Islam in Indonesia, whose 200 million people constitute the world's largest community of Muslims, is increasingly viewed as very different from the Islam practiced in the older Muslim communities of the Middle East. Indeed, one distinguished academic, Bassam Tibi of Gottingen University, has described Indonesia as "a model for religiously and ethno-culturally different communities to live together in peace and mutual respect."
Some historians argue that Indonesia's moderate form of Islam reflects the way in which foreign traders introduced it, as early as the 14th century. Then, the coastal culture already incorporated egalitarianism, dynamism, and inter-dependence, which affected the ideology and practice of Islam. In addition, Indonesian Islam had strong Sufi influences, which emphasize the spiritual rather than the legal elements of the faith.
Similarly, Giora Eliraz of Hebrew University argues that the Islamic ideas that arrived in Indonesia from the Middle East changed, becoming more inclusive and pluralist in character, owing to the influence of the great 19th-century Egyptian reformer Muhammad Abduh.
In Egypt, Abduh's progressive ideas gained support from only a tiny group of reformers. In Indonesia, however, Abduh's vision of Islamic modernity sparked the creation of the country's largest modernist Muslim organization, Muhammadiyah, which represents mainstream moderate Islam in Indonesia.
This history of moderation continued unabated through the 20th century, embraced by both traditionalists and modernists. The traditonalist organization Nahdlatul Ulama (NU), for example, had issued a fatwa (religious decree) in the 1930s declaring Dutch colonial rule to be legitimate. The early leaders of Muhammadiyah focused more on the spiritual improvement of individual Muslims, rather than public enforcement of Islamic law.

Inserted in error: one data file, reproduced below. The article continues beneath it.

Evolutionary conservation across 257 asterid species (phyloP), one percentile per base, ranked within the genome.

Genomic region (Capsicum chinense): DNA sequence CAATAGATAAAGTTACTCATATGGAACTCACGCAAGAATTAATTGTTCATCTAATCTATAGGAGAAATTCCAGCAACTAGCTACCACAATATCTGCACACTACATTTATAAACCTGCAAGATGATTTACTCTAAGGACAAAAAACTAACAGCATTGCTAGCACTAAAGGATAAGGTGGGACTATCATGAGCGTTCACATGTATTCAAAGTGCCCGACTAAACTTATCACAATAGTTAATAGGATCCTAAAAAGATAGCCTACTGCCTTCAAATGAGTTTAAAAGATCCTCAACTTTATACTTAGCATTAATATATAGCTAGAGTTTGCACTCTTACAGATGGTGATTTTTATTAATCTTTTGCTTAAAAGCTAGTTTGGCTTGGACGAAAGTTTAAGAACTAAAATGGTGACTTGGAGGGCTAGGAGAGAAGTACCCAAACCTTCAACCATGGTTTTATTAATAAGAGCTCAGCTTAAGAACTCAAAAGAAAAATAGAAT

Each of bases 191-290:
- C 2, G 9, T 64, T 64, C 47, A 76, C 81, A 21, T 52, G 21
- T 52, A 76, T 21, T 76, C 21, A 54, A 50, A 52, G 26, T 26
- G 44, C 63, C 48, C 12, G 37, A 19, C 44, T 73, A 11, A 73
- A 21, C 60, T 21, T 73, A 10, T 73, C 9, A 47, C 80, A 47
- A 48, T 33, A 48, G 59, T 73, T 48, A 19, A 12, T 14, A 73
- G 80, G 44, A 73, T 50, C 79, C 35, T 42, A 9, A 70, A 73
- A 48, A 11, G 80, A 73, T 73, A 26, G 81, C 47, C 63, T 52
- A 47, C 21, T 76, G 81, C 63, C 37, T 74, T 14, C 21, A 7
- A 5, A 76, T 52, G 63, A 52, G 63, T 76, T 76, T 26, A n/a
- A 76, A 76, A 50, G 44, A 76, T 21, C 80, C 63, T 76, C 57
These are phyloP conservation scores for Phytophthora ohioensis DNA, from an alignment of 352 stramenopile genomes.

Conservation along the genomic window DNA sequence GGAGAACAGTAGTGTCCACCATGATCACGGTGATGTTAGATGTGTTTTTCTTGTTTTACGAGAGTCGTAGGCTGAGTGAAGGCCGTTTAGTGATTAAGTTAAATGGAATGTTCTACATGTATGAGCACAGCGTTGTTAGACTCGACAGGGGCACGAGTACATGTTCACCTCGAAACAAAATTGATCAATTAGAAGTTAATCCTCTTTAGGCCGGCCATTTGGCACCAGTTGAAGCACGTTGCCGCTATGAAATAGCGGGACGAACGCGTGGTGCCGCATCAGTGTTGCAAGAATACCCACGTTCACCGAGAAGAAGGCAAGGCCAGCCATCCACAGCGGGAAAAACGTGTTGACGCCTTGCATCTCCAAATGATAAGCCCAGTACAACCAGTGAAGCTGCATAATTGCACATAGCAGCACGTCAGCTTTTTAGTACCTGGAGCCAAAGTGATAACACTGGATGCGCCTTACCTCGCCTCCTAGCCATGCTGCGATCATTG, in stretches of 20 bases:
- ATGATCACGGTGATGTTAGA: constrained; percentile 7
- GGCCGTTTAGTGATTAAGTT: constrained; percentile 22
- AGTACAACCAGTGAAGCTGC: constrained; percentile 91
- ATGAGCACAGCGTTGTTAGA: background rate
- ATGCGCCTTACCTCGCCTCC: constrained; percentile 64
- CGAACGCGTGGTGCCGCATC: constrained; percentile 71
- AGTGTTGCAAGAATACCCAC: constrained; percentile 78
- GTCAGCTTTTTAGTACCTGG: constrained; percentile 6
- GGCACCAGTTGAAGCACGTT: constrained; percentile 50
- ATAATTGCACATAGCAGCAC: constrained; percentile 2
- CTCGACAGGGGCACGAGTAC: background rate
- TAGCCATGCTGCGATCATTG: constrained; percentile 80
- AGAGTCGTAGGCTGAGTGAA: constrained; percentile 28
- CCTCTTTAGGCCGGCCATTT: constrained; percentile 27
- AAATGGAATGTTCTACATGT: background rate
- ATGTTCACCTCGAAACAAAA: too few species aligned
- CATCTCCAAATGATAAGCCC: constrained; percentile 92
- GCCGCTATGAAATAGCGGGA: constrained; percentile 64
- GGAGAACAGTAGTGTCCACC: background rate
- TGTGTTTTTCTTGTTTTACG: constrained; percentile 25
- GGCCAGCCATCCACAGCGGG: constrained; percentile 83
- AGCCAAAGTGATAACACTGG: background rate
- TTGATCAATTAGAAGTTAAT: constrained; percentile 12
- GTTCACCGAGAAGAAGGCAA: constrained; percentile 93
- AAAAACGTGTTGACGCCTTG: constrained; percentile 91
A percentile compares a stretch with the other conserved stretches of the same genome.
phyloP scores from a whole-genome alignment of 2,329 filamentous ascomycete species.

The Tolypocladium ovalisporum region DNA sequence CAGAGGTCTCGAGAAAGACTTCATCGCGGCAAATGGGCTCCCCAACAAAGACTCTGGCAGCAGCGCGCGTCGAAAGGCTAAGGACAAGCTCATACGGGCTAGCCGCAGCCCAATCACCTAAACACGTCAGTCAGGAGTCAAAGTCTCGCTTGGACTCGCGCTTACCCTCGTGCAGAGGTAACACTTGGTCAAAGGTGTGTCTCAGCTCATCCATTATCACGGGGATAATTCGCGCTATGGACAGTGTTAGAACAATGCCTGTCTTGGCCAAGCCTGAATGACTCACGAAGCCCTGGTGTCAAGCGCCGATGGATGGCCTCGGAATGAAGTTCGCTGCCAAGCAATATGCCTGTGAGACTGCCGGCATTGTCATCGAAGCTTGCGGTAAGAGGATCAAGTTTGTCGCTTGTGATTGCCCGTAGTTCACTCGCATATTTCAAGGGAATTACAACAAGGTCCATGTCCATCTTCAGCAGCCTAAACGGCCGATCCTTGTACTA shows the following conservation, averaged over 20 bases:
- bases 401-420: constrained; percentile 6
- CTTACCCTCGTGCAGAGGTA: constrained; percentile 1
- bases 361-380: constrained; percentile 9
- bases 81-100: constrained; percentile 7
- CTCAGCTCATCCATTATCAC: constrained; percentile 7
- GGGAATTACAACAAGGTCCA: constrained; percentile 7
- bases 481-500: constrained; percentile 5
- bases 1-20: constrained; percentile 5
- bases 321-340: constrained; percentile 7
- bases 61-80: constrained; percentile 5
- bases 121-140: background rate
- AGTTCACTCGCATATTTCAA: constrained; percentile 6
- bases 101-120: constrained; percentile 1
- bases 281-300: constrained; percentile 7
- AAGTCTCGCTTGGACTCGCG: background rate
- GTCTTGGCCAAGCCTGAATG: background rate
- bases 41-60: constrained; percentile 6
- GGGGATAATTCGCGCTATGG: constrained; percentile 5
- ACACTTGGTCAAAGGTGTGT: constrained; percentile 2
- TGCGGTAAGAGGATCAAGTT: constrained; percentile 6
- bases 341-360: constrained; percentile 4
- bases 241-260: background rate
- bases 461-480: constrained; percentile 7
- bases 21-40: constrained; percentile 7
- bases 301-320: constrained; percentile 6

Most importantly, this orientation toward moderation has consistently drawn support from Indonesia's leading intellectuals. A remarkably creative and dedicated group of young religious and social thinkers and activists chose in the 1960s and 1970s -- during the early days of General Suharto's secular New Order regime -- to reject the idea of an Islamic state.?
At the height of the New Order's political repression of Islam during the late 1970s and early 1980s, a new pattern of thinking emerged among younger intellectuals. Their gerakan pembaruan (reform movement), is perhaps best summed up in Nurcholish Madjid's 1972s dictum: "Islam yes, Islamic party no." This new generation successfully took the idea of an Islamic state off the political agenda.
By the late 1980s, Suharto's own stance towards Islam was changing. Government concessions to religious sentiment included the promulgation of Islamic family law in 1989, the establishment of the Indonesian Muslim Intellectual Association in 1990, lifting the ban on schoolgirls' wearing the jilbab (head cover) in 1991, the founding of an Islamic bank (Bank Muamalat) in 1992, and abolition of the state lottery. These measures persuaded Indonesia's Muslims that they could live in accord with Islamic teaching without Indonesia becoming an Islamic state.
The state established a wide network of educational institutions that support this moderate tendency. There are now 27 branches of the State Islamic University, which integrate Islamic and general studies for undergraduate and graduate students. There are also roughly 100 Institutes of Islamic Studies, for undergraduates who want to focus on Islamic studies only.